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Creating large files in Solaris for testing purposes

In the Linux world, I use the dd utility to create files that need to be a certain size. Even though it works perfectly fine, its kind of annoying figuring out the output file's size of the file. This is because the size is based on the "bs" (block size) value and the total number of block size "count" together.

For example, the following dd command creates a 300 mb file called 300mb-test-fil. Each block size will be 1000 bytes, and I want of a total of 300,000 blocks.
Formula: ( (1000 x 300000) / 1000000 )

[[email protected] ~]$ dd if=/dev/zero of=300mb-test-file bs=1000 count=300000
300000+0 records in
300000+0 records out
300000000 bytes (300 MB) copied, 2.0363 s, 147 MB/s

Luckily in the Solaris world this can be easily accomplished using the mkfile utility, without doing any conversion.
I used the mkfile utility to easily create test disk files to experiment with ZFS.

[email protected]:~# mkfile 300m testdisk1
[email protected]:~# mkfile 300m testdisk2
[email protected]:~# ln -s /root/testdisk1 /dev/dsk/testdisk1
[email protected]:~# ln -s /root/testdisk2 /dev/dsk/testdisk2
[email protected]:~# zpool create tonytestpool mirror testdisk1 testdisk2
[email protected]:~# zpool status tonytestpool
pool: tonytestpool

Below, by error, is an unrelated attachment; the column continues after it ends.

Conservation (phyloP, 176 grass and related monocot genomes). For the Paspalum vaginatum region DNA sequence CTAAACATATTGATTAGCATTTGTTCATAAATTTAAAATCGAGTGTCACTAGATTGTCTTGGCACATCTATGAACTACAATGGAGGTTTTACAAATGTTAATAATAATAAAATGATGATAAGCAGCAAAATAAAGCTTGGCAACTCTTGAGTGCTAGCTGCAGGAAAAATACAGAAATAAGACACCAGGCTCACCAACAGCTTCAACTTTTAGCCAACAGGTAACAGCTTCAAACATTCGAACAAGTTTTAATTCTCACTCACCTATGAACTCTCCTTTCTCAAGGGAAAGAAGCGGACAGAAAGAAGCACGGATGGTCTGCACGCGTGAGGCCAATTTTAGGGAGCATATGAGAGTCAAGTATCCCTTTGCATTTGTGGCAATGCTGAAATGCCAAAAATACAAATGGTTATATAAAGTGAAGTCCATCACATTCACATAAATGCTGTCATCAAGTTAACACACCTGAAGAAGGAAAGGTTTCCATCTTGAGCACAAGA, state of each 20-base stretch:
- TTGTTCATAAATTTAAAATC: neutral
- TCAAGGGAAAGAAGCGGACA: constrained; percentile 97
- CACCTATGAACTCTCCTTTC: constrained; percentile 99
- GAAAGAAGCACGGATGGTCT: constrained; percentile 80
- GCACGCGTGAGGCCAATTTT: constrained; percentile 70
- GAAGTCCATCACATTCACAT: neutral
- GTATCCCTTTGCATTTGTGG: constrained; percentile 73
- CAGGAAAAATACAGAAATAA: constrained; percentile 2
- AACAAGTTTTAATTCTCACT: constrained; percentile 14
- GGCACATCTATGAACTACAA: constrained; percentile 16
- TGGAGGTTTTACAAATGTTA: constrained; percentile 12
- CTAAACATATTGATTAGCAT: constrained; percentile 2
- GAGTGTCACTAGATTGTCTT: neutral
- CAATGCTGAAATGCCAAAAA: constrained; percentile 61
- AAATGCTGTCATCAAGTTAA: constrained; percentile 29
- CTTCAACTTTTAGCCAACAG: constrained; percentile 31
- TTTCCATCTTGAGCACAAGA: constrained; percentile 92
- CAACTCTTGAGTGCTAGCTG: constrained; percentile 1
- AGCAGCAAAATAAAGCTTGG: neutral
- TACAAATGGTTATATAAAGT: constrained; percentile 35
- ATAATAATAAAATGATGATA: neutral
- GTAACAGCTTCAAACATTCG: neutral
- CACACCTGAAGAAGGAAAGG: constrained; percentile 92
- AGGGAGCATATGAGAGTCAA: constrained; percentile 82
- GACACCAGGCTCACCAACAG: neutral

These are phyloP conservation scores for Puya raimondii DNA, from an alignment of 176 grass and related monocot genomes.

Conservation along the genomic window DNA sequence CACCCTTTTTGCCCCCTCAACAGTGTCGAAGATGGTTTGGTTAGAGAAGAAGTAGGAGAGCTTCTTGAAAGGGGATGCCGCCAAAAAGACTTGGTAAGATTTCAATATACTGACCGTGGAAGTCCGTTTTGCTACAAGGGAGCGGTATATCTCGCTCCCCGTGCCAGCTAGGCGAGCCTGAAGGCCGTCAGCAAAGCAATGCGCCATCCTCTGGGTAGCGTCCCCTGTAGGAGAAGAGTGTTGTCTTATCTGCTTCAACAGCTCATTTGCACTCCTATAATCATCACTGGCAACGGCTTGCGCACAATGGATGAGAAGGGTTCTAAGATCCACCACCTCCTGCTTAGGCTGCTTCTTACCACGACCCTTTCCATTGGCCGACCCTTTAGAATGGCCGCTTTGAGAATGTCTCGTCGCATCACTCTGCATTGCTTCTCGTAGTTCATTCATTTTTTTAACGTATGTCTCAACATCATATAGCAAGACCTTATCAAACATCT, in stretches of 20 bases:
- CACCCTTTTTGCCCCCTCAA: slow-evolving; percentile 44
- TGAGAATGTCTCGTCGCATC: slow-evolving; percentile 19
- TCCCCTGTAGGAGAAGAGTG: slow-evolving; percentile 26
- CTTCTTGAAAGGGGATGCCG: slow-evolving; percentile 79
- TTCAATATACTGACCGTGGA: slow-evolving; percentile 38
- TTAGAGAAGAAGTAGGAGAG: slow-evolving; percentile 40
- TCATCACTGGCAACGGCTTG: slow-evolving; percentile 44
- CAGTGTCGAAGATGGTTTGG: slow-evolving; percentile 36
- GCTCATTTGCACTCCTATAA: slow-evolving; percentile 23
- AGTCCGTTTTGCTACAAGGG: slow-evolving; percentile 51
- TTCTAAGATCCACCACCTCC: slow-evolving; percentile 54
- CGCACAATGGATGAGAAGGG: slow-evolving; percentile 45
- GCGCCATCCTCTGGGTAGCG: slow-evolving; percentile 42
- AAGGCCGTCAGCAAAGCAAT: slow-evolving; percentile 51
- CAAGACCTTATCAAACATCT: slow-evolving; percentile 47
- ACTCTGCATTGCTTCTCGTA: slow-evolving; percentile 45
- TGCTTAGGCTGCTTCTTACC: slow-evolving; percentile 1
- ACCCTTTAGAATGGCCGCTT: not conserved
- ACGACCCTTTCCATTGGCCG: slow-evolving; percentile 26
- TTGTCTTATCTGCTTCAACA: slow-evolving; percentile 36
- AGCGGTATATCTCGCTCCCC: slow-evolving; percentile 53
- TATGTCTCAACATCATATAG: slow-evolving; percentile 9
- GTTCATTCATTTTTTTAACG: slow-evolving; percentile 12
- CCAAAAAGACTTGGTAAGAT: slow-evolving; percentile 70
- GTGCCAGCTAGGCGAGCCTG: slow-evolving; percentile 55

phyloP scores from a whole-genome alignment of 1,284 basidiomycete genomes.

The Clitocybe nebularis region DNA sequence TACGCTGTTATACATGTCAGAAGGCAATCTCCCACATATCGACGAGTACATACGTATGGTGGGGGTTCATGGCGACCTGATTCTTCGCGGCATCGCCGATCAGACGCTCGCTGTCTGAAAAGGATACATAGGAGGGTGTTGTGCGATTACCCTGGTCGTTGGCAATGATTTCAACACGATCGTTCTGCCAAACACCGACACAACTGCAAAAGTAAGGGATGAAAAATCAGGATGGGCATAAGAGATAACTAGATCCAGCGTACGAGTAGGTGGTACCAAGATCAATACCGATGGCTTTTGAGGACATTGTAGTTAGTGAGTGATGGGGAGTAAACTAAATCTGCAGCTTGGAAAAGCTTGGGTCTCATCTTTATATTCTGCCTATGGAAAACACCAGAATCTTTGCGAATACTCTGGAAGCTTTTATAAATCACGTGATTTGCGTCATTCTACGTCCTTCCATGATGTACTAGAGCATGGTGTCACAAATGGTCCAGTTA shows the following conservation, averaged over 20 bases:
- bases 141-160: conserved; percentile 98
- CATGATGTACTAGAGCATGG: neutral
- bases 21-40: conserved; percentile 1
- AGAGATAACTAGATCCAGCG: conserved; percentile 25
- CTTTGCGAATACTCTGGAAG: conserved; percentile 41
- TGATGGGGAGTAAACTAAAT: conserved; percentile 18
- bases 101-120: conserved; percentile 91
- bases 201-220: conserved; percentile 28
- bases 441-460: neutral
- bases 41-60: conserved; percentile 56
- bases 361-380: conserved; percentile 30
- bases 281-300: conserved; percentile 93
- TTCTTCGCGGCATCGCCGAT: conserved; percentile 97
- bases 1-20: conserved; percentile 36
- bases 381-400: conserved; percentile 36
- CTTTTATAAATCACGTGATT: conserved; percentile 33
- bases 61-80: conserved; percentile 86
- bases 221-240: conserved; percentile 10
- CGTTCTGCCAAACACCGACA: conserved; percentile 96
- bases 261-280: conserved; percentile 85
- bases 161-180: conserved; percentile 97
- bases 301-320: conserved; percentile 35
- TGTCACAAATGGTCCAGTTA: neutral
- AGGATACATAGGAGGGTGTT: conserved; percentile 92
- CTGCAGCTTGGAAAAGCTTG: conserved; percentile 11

state: ONLINE
scan: none requested

tonytestpool ONLINE 0 0 0
mirror-0 ONLINE 0 0 0
testdisk1 ONLINE 0 0 0
testdisk2 ONLINE 0 0 0

errors: No known data errors


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Creating a loopback file system for testing purposes

(This example the block size is 1024 bytes and a total of 5000 blocks)

dd if=/dev/zero of=/tmp/temploopbackimage.img bs=1024 count=5000

Associate the image file to the loopback device

losetup /dev/loop3 /tmp/temploopbackimage.img

Now you should be able to format /dev/loop3

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Securely cloning Linux partitions to a different system

Getting a bit-by-bit copy of a partition or an entire hard drive is quite simple using the tool dd.

Depending on what you're trying to accomplish, there are two ways to get a copy of your partitions/drives.

One option is to clone the partition/drive directly to an actual partion/drive of your different system.

dd if=/dev/sdb1 | ssh [email protected] of=/dev/sdb1

Other option is to clone the partition/drive to a raw file on your second system, and associate the raw file to a loopback on your secondary host. This will give you the ability to easily mount the file as it were an actual partion/drive stored on your drive.

dd if=/dev/sdb1 | ssh [email protected] of=/root/rubysecurity_sdb1
[email protected] # losetup /dev/loop2 /root/rubysecurity_sdb1
[email protected] # mount /root/rubysecurity_sdb1 /mnt

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